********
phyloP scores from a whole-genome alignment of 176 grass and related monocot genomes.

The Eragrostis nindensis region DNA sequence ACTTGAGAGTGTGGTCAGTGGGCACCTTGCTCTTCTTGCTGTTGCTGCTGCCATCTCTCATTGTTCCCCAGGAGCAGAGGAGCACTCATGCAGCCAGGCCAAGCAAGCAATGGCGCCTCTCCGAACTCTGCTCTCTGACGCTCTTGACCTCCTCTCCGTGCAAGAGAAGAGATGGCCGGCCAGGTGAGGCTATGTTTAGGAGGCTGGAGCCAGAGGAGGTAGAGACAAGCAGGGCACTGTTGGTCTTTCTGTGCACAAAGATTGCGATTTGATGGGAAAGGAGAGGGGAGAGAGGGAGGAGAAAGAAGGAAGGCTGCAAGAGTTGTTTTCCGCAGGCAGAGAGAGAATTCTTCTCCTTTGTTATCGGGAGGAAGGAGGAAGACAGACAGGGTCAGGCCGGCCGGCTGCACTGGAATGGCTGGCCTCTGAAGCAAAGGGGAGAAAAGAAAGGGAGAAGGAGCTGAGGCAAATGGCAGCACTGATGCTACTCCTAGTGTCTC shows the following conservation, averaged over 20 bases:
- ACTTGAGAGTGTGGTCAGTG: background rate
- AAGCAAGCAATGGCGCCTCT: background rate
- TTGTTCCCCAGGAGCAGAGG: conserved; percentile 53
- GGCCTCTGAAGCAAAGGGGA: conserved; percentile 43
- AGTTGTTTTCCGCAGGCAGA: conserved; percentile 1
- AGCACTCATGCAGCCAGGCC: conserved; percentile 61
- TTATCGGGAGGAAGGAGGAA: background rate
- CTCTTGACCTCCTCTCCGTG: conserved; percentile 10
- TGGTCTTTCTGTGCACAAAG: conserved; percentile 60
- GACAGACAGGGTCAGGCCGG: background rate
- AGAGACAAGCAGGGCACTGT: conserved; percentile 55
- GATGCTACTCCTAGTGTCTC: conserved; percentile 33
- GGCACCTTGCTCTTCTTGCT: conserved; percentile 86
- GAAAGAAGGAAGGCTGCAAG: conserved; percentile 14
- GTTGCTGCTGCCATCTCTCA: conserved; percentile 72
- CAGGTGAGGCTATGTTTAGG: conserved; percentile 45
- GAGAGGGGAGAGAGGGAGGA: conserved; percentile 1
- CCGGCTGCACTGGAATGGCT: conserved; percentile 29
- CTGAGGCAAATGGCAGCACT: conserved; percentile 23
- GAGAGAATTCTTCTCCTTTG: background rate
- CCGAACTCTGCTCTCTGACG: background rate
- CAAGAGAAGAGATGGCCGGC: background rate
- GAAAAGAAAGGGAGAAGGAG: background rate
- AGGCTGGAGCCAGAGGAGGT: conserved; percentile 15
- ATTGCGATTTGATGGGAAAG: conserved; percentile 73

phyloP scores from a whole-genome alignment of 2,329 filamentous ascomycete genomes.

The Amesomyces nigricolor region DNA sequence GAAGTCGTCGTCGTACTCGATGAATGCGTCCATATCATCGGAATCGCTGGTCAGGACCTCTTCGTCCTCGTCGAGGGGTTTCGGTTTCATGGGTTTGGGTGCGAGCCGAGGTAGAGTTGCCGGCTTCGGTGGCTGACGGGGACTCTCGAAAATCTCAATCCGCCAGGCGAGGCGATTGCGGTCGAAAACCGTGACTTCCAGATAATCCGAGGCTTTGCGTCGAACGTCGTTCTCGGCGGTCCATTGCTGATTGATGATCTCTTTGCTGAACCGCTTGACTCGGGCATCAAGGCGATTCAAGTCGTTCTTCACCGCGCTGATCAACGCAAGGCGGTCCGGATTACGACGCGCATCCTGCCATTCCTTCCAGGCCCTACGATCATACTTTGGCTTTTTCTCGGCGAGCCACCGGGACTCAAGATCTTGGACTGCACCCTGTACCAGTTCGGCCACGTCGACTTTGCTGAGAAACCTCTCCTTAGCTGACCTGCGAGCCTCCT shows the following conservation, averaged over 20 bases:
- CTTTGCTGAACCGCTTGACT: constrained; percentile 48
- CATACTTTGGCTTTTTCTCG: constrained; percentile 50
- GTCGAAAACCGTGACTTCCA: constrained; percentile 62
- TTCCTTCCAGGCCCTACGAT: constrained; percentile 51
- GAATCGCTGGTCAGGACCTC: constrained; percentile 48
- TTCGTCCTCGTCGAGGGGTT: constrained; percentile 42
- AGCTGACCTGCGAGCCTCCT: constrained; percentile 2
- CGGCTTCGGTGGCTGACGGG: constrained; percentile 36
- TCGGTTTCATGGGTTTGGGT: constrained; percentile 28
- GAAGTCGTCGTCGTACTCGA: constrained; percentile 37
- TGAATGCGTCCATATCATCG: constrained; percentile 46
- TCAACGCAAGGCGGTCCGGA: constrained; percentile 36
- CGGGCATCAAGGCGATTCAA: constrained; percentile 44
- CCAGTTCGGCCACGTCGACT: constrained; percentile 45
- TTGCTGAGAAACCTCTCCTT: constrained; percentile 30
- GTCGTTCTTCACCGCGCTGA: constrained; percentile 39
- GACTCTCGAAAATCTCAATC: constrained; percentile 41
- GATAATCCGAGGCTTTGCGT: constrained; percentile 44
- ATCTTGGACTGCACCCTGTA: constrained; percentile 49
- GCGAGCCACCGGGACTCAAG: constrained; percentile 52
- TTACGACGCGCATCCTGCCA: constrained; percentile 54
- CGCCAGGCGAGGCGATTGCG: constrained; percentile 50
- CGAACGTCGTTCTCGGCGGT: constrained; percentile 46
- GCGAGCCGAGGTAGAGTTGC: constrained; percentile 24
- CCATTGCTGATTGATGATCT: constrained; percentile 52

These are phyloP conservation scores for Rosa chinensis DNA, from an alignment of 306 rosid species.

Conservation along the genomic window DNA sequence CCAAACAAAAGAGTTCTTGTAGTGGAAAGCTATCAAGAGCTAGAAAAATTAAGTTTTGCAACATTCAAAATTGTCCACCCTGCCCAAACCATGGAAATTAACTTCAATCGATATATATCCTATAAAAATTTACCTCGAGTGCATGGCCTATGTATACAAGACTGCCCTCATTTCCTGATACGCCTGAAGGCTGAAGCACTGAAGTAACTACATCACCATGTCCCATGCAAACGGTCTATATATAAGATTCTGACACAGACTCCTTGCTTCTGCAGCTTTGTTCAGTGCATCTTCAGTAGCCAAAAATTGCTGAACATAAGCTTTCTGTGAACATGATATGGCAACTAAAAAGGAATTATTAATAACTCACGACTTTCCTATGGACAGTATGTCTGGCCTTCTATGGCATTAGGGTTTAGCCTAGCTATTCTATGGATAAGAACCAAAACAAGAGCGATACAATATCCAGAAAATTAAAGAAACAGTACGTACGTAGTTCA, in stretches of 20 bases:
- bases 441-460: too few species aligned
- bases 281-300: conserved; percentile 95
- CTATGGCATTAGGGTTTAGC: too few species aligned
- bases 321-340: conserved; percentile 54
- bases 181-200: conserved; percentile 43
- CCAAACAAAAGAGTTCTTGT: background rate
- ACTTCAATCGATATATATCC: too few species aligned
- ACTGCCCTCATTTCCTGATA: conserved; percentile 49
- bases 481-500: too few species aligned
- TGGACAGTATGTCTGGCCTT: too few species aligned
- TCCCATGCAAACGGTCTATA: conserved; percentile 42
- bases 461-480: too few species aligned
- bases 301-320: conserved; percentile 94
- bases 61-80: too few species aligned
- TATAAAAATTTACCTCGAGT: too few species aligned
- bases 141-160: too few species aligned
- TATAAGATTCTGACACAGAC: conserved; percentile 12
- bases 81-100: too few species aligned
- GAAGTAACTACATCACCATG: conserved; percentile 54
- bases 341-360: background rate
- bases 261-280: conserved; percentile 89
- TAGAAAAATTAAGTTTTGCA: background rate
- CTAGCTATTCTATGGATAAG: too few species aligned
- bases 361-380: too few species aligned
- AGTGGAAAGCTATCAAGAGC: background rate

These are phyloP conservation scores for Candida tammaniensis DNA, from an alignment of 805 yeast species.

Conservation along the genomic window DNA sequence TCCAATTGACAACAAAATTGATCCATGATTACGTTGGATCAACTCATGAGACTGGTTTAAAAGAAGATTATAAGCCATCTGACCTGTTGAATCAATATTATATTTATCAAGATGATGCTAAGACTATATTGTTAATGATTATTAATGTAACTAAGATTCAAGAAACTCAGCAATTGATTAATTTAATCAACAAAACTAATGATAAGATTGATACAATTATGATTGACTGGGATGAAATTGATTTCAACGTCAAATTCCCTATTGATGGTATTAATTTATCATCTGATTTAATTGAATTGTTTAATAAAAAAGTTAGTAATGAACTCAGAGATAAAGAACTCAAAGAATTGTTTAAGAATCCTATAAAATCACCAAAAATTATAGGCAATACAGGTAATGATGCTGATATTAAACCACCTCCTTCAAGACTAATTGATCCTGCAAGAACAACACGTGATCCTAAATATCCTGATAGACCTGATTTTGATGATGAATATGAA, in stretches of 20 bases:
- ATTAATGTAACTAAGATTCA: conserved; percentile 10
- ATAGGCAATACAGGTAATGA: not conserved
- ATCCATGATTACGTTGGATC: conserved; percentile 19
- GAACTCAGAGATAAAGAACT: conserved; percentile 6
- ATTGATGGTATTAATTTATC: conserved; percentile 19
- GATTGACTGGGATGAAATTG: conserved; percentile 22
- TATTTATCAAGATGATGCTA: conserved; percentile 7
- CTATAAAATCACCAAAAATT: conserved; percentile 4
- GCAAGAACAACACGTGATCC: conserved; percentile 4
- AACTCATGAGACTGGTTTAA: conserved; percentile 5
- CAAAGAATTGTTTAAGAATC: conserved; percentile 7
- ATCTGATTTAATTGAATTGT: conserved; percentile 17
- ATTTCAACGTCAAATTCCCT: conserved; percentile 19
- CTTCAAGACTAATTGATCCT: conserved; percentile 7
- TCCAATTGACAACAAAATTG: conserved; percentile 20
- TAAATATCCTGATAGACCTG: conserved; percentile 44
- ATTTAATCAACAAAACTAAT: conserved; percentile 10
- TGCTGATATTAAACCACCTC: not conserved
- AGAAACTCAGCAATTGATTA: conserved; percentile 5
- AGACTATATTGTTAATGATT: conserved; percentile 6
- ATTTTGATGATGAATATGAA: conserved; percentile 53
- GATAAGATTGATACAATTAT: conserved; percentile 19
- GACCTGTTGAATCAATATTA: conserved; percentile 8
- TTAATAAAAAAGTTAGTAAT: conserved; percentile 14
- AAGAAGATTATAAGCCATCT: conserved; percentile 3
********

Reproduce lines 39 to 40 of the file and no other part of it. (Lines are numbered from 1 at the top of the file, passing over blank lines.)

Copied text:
- GAAGTCGTCGTCGTACTCGA: constrained; percentile 37
- TGAATGCGTCCATATCATCG: constrained; percentile 46